Fears of the coronavirus seem to have reached a zenith, and now a lot of major companies are telling their employees to work from home. DNSFilter is primarily a work from home company, though we do have offices in D.C. and Denver. Until further notice, we’ve closed our offices as well and we’re all working from home. Since we’ve got the work-from-home setup standardized, we thought it might be helpful if we highlight some of our favorite remote work tools.
If you’re new to working from home, these tools will help you manage your days effectively and stay in touch with the co-workers you’re accustomed to chatting with (in person!) every morning.
Of all the remote work tools out there, Slack will likely be the one you find yourself using the most
If you’re used to getting up and going to a co-worker’s desk every time you have a question about something, working from home is going to be a struggle for you. You can call your co-worker, but you also don’t want to distract them if they’re heads-down working on something.
In an office, it’s easy to avoid interrupting someone when they’re clearly busy. You can just walk back to your desk and come see them later. Or, you can leave them a note.
Slack is an instant messaging tool that makes it easy to talk to co-workers when you need to without feeling like you’re bothering them.
Slack is comprised of different channels that you can set up for different purposes. So, your DevOps team might have a channel to talk about DevOps. Meanwhile, your Sales team will likely have a channel to talk about sales. You can also directly message co-workers when discussing a topic that really doesn’t affect anyone else on the team.
When you can’t meet face-to-face, what’s the next best thing? Meeting face-to-face…only digitally.
There are a few different web conferencing tools out there that you can use, but our preference is Zoom. It can handle a lot of people on a single conference call, which makes it great for large team meetings or even all-hands. I can personally confirm that Zoom can handle over 40 people on a single call.
While Slack is great for discussing things that need to be handled quickly, or reminding team members about something, Zoom provides a space where co-workers can hammer out the details. Feel free to get into the weeds! Zoom is for your working sessions, your product demos, and your one-on-one meetings.
While you and your co-workers are holed up in your home offices (or, let’s be honest, on your couch), don’t cancel your usual meetings just because you’re not in the same room.
Monday is our team’s project management tool of choice.
While you should definitely be using project management software whether you work from home or from a traditional office, you really need it for remote work. In order to keep everyone on task and understand where people are spending their time, Monday is your best friend.
With Monday, different teams can create different “boards” for different projects. For instance, you might create a new board for a major product launch. Your sales and marketing team might have a permanent board that highlights all of the trade shows they have coming up this year.
Monday allows you to customize each board, set up automations, and integrations. You can tag co-workers if they need to be aware of a project change, and you can assign people directly to certain tasks.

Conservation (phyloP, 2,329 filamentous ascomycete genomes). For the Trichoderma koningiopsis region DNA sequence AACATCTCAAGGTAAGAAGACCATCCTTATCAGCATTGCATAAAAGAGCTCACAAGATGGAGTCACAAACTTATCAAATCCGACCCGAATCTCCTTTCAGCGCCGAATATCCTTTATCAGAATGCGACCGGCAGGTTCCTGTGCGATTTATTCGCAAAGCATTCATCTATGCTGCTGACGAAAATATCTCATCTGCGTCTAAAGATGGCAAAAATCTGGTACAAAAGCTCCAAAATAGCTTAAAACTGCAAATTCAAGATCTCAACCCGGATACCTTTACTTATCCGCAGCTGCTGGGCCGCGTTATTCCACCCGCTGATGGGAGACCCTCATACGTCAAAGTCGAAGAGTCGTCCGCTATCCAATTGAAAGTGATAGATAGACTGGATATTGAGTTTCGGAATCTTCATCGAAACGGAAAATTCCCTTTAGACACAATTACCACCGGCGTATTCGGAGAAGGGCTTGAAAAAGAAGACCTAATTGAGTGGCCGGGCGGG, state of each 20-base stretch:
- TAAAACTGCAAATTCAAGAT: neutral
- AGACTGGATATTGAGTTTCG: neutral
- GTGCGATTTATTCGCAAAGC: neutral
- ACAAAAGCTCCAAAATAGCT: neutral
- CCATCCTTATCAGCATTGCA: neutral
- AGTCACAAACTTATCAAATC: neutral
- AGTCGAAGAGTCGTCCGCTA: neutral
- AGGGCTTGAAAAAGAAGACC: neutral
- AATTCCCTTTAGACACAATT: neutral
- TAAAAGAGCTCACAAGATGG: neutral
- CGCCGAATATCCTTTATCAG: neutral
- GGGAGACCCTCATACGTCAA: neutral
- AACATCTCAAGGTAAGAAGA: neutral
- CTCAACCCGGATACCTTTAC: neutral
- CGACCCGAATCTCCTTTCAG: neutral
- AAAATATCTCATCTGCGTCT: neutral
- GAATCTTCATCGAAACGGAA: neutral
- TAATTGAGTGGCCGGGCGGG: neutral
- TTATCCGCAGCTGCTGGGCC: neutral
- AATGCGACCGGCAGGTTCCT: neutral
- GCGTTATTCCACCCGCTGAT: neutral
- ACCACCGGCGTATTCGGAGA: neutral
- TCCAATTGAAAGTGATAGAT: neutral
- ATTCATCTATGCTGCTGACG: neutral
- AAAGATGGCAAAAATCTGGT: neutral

Monday is a great way for remote management teams to understand employee priorities without setting a bunch of unnecessary meetings or sending repeat messages in Slack.
Arguably, a password manager like LastPass is the most important remote work tool.
Working from home changes more than just your work location. The way employees share passwords has to completely change. You don’t want to send it via insecure methods like email or Slack. And it’s a bit much to get on a web conference call just to have someone take down a series of numbers, letters, and symbols that they may not even write down correctly.
And what about credit card numbers? You can’t pass that back and forth between cubicles anymore.
That’s where LastPass is a lifesaver. It automatically saves passwords and securely stores credit card information. You can even “hide” your passwords so someone can access an application without knowing the password.
When you share a password, you also have the ability to easily revoke access if someone no longer needs it.
Google Drive is the king of remote work tools. This is probably a no-brainer, but we want to cover it anyway. After all, some offices are still stuck in Microsoft Office mode: saving documents to your desktop and printing them out when you want to share your work.
That doesn’t cut it for remote work.
Opening email attachments—especially when you’re creating multiple iterations of a document—is a pain. And things can easily get lost in translation.
When you’re working in a tool like Google Drive, not only can you see all of the revision history, but you can leave comments for co-workers to let them know why you made a change.
It’s a lot easier to work out of a living document as opposed to exporting a file repeatedly.
While it’s important to have the right remote work tools when you don’t have access to a traditional office, you should also have the right security measures in place. Some of these are up to management to employ, and some are on each individual employee. Here are the big ones:
Good luck on your work-from-home adventure. We hope you enjoy remote work as much as the DNSFilter team does, and you’re able to get some valuable work done with our recommended remote work tools.
Interested in a remote career? Check out our open positions.